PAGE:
Star Alliance Upgrades

One of the most frustrating things about flying on an airline that is not one you have status or miles is the inability to upgrade with miles or upgrade instruments. (You can always upgrade with cash). I recently flew from Japan to the US on ANA and had to sit in coach. Traveling the same route on United, I would have had a very good chance of upgrading using miles or a GPU.

Flying on a Star Alliance airline that you don’t have miles on? All hope is not lost. For Star Alliance flights, there are Star Alliance upgrades. They are however very difficult to use and get upgraded with. These are upgrades that can be used within the Star Alliance network to upgrade on one member airline Here is how they work:

  • It only works if both both airlines – the one you are upgrading on and the airline you are using miles from, participate in the Star Alliance Upgrade program. Not all Star Alliance members do
  • You need to book the flight in ‘full-fare’ economy (Y or B) fare to be eligible to upgrade
  • There is no waiting list. You only get upgraded if upgrade space is available at the time you request the upgrade
  • There is no benefit for Elites. As there is no waiting list, there is no ‘priority’ by elite status
  • Upgrades are by segment. You need to apply for each segments upgrade separately. So, if you are flying say Lufthansa IAD-FRA-BLR, IAD-FRA will need to be upgraded independently from FRA-BLR. Each segment that you can try to upgrade will need to be a B or Y fare ticket and have upgrade availability

I tried in vain to get my recent ANA flight upgraded using United miles. This was my first attempt at using a Star Alliance upgrade. Though I could see space available in Business Class on the ANA flight, upgrade space never became available, at least whenever I logged in to try to do an upgrade.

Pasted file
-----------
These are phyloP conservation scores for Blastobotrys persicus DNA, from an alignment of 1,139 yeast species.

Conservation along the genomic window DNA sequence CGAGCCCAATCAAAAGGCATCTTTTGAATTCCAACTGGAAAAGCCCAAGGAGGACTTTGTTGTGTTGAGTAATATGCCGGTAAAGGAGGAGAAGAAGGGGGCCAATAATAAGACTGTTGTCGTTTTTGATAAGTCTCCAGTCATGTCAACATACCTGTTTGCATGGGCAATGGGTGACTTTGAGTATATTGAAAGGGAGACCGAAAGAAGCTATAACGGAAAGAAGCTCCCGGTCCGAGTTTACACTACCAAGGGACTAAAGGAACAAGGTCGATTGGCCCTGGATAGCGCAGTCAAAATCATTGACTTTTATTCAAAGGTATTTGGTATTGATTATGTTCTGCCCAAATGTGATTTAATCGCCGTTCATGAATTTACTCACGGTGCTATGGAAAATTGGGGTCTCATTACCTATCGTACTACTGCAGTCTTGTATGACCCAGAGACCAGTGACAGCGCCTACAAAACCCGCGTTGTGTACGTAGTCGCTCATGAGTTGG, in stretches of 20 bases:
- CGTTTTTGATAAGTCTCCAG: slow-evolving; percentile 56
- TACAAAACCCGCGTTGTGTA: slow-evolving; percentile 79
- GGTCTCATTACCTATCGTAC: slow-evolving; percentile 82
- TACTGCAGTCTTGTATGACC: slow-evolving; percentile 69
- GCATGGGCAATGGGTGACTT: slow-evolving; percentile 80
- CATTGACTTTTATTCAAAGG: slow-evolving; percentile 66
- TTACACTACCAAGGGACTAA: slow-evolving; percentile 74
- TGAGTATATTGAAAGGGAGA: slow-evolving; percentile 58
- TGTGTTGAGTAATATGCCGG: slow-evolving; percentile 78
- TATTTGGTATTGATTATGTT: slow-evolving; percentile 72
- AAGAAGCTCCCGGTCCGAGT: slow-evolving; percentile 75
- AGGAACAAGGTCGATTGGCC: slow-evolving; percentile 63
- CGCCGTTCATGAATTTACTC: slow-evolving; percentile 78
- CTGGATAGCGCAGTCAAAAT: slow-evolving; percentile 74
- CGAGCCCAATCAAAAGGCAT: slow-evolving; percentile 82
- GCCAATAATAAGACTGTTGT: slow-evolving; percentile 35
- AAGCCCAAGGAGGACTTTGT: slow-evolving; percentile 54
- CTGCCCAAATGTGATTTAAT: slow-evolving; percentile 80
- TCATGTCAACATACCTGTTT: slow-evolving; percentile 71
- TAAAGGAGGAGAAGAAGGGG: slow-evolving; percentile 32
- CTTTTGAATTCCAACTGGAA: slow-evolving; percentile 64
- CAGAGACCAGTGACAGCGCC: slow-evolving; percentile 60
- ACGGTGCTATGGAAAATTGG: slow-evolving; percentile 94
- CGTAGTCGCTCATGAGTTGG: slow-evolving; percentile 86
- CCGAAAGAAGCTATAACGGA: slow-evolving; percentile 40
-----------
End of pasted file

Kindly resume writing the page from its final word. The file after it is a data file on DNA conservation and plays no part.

Details of the program are here on the Star Alliance website.

Also, read this post about other kinds of Upgrades on United.


  1. This is a topic seldom discussed and I wish a greater analysis was done by alliance and by airline (at least for Star Alliance, an analysis of at least US Air and United, American on One World and Delta on Sky Team.). So I’m glad you’ve touched upon the subject. However, you’ve provided very little detail. For instance, you mention that not all Star Alliance airlines participate. But you don’t provide specifics as to which airlines do participate. Nor, do you give an example of cost, co-pay or miles needed to upgrade (versus the outright cost of first class). It is likely that MileValue or ThePointsGuy would have done a more in depth analysis, if/had they addressed this topic. Please take this as constructive criticism, as again, it’s at least a start to touch on the topic.

  2. Good to know. I once got upgraded on a Swiss flight when economy was overbooked on their A330 ZRH-CAI. I was a star alliance gold member (1K on UA) and I thought that may be the reason for the upgrade but who knows.

  3. @Larry, thanks for your critique. Good points. I will do a follow up post soon with a more detailed analysis.

  4. Just like any other upgrade, it is subject to capacity control – just because there is an open seat doesn’t mean it’s available upgrade. One way to check is to confirm whether a *A award seat is available – if it is available for an award, it’s available for *A upgrade.

  5. The *A Upgrade program is ridiculously expensive and rarely of any value. You need regular award inventory (“I” bucket) and the cost for an upgrade is usually very similar to the cost of just redeeming for the award seat, minus the Y or B fare.

    Maybe if someone else is paying for your tickets and they insist on paying full fare can it almost become reasonable. Maybe.

    But probably not.

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